The most satisfying breakup album I’ve ever heard is the Postal Service’s Give Up. It’s not that Tamborello and Gibbard pinned the sound of breaking up perfectly (that honor goes to Spiritualized’s miserable/wonderful Ladies and Gentlemen, We are Floating in Space). It sits above the rest because the whole thing is told in chronological order. Attentive listeners can know exactly what’s happening at every point in the album. It turns the collection of songs into an experience.
Paul Phillips’ Every Time I Leave might be a breakup album. There are breakup songs on it, but there are also love songs and worship songs. The jumble makes it difficult to discern what the point of this folk/country album is. And, alas, there may not be one. It may simply be a collection of songs. As a collection of songs, it’s not bad at all, but I feel like Phillips could aspire to so much more than just a collection of songs.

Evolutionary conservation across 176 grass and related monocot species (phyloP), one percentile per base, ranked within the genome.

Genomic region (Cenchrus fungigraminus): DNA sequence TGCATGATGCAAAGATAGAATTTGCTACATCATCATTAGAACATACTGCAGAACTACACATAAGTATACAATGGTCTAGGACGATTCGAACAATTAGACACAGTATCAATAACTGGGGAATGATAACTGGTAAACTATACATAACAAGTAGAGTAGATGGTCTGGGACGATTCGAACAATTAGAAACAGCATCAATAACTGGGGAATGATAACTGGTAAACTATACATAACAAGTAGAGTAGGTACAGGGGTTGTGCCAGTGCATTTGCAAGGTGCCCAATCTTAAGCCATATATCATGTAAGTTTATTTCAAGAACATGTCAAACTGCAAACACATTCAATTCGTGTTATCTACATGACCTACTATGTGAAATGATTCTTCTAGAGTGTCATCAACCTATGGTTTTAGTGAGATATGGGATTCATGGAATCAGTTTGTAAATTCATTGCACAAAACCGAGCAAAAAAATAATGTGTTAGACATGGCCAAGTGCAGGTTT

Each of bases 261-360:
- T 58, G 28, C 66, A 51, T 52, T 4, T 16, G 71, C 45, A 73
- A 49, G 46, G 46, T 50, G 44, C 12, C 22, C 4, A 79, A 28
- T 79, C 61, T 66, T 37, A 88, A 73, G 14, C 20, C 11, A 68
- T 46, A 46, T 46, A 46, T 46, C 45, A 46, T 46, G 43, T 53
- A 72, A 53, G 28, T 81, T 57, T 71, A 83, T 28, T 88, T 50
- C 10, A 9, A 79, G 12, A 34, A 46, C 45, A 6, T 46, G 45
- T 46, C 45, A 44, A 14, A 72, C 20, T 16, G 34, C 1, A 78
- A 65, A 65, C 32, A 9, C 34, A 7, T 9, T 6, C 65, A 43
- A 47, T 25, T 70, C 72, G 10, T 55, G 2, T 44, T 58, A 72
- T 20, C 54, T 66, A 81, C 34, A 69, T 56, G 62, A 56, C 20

Phillips comes from the Bob Dylan school of vocals: they’re an immediate turn-off that slowly grow on you to the point of affection. His tenor is warbling and creaky, similar to Dylan’s, but thankfully, Phillips doesn’t have that horrible nasal tone that Dylan has. When Phillips keeps his voice low on songs like “Time, Time,” it’s hard to even discern the warbles and breaks.
Taking the focus off the vocals allows the songwriting to shine. I wish it would happen more often, as Phillips crafts some excellent tunes on Every Time I Leave. “Time, Time,” “Come What May” and “Until We Meet Again” are simply gorgeous tunes. The common denominator in all of these is the removal of the excess instrumentation. When Phillips gets down to the bare bones of songwriting, he strikes gold with fingerpicked melodies, subtle keys, and a calm mood. His upbeat tunes accentuate the problems of his songwriting; the slower, quieter ones play up his strengths. He even busts out a solid falsetto on “Come What May,” which surprised me.